How do they know that the Covid Vaccine is efficacious?

Tista' taqra bil- Malti.

As the Covid pandemic rages unabated, the world awaits, with bated breath, for the vaccine to be rolled out. This expectation is no less vivid here in Malta. However, social media is particularly rife with sapient cognoscenti who expound their opinions on the efficacy of the vaccine without a sherd of knowledge or science to their theories.

Prof Josef Lauri, mathematician and scientist explained to how authorities come to the conclusion on the efficaciousness of the vaccine. He took us through the process, step by step. He said that a corpus of knowledge on the virus’ family, corona, had already existed and Covid-19 is a variant of this family.

Vaccine vs Placebo

“The efficaciousness of the vaccine is tested in the third phase of the research. In this phase the vaccine ‘exits’ the confines of the laboratory and is administered to volunteers,” said Prof Lauri. Massive numbers volunteered for the Covid vaccine. Those chosen had to be representative of as wide a variety of ethnicities, gender, age groups, health conditions etc. “For these trials, volunteers were chosen from the four corners of the world in clinics all over the globe,” said Prof Lauri. After this choice is made, the volunteers are then split into two groups. One will be given the trial vaccine and the other a placebo. The placebo looks identical to the medicine being tested but contains no medicinal.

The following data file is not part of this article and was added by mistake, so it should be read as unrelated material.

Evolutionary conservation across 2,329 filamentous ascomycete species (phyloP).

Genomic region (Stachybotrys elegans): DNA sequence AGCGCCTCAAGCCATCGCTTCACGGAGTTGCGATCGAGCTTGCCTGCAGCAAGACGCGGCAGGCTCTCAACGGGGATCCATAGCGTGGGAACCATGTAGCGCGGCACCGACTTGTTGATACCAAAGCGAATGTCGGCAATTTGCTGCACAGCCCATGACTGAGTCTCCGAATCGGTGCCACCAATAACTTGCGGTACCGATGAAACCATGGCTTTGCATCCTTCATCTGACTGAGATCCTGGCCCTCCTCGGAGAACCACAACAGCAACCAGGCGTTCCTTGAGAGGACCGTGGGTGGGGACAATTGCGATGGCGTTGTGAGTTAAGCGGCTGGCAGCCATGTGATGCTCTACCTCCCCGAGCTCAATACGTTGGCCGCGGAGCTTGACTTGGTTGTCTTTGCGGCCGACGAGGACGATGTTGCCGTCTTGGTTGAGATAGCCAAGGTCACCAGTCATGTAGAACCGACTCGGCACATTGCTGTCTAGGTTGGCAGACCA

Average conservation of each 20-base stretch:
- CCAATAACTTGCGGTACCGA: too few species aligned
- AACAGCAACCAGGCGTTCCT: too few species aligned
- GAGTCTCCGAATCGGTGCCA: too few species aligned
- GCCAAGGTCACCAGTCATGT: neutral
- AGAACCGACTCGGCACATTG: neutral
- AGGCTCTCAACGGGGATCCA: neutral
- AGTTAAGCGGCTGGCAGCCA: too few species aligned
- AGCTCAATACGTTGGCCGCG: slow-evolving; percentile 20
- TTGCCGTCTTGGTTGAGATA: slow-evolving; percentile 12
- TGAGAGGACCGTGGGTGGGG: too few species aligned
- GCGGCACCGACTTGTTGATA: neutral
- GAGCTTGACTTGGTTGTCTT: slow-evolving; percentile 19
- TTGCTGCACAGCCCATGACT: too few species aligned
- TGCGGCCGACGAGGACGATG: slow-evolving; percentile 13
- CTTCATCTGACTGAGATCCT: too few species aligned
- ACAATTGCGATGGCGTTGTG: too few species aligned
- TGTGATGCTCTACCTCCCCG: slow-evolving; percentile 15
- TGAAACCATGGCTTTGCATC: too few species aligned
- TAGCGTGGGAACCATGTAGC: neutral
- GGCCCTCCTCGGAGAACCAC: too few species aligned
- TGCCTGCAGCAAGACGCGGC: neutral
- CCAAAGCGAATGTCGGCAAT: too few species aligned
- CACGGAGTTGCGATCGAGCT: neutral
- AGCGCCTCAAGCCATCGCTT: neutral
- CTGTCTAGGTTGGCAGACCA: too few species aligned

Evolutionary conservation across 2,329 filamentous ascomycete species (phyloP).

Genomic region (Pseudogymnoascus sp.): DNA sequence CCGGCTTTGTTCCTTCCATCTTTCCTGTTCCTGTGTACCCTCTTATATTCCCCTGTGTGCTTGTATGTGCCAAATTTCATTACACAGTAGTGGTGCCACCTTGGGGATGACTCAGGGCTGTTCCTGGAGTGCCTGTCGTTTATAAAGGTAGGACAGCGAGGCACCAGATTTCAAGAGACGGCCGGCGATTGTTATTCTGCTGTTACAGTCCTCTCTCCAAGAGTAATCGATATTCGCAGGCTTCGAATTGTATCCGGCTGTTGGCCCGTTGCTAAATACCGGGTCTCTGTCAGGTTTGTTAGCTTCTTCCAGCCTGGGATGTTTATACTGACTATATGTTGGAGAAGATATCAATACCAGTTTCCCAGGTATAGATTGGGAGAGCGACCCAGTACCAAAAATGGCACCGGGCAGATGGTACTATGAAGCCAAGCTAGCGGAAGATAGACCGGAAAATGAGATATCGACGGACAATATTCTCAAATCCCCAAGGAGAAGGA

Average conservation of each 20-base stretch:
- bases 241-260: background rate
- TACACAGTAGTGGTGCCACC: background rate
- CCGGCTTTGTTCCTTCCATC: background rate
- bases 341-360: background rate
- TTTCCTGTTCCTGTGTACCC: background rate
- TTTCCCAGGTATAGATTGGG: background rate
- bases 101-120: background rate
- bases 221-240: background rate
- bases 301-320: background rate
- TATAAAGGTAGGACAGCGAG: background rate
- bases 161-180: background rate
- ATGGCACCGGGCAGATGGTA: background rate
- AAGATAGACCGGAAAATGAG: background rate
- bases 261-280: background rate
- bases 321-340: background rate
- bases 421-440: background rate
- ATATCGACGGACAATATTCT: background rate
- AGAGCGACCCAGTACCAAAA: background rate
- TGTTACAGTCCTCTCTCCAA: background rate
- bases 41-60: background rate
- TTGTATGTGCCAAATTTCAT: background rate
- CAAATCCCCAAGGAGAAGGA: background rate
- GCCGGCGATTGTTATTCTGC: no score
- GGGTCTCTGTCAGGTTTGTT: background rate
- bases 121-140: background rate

Number crunching

“Where trials are concerned, this area is very sensitive. Only the top researchers know who has been administered the placebo and who the trial vaccine – not the volunteers and not the doctors,” said Prof Lauri. He then launched a practical example on a sample of 30,000 volunteers. 13,000 will be given the placebo and 17,000 the trial vaccine. The 30,000 will then get on with their lives, receiving regular monitoring from the doctors who would have inoculated them. This monitoring may go on for days, months and even years after the medicine is in production.

“So, at some point, a date is fixed to see how many of the volunteers got the virus. Let’s say 110 got sick – 15 of those vaccinated and 95 of those with the placebo. Some mathematics will help here: 95 out of 13,000 is 0.73% while 15 out of 17,000 is 0.09%. Now divide 0.09 by 0.73. This gives you 0.12 – keep that number in mind. The vaccine is always considered to have a value of 1. So, subtract 0.12 from 1 and you get 0.88. That means that, scientifically, the vaccine is 88% efficacious. This, I repeat, is just an example,” said Prof Lauri.

Levels of efficacy

Prof Lauri said that when the results are higher than 80%, these are considered to be very good. The Smallpox vaccine, he added had no such trials and had only clinical estimates and yet smallpox has been eradicated. Polio too had an efficacy of 60-70% in general and 80-90% on the more resistant strains and this too was a great success story.

But, said Prof Lauri, a good vaccine is not everything, one must also have a good vaccination plan.

Prof Jeremy Ferrar, internationally acclaimed epidemiologist said that with the covid vaccine some countries had tried putting forward the nationalistic argument, claiming precedence in having supplies of the vaccine. Thankfully, he said, the world moved away from that. He added that medicine is one of the few truly ‘common goods’ and no one should expect precedence.

Prof Lauri cautioned “We need to ask how this medicine is going to reach the poorest countries and what the reaction of the public to it is going to be. Is the vaccine going to raise expectations to the extent that people will immediately throw away their mask and forget social distancing? If so, this could make matters worse in spite of the vaccine.”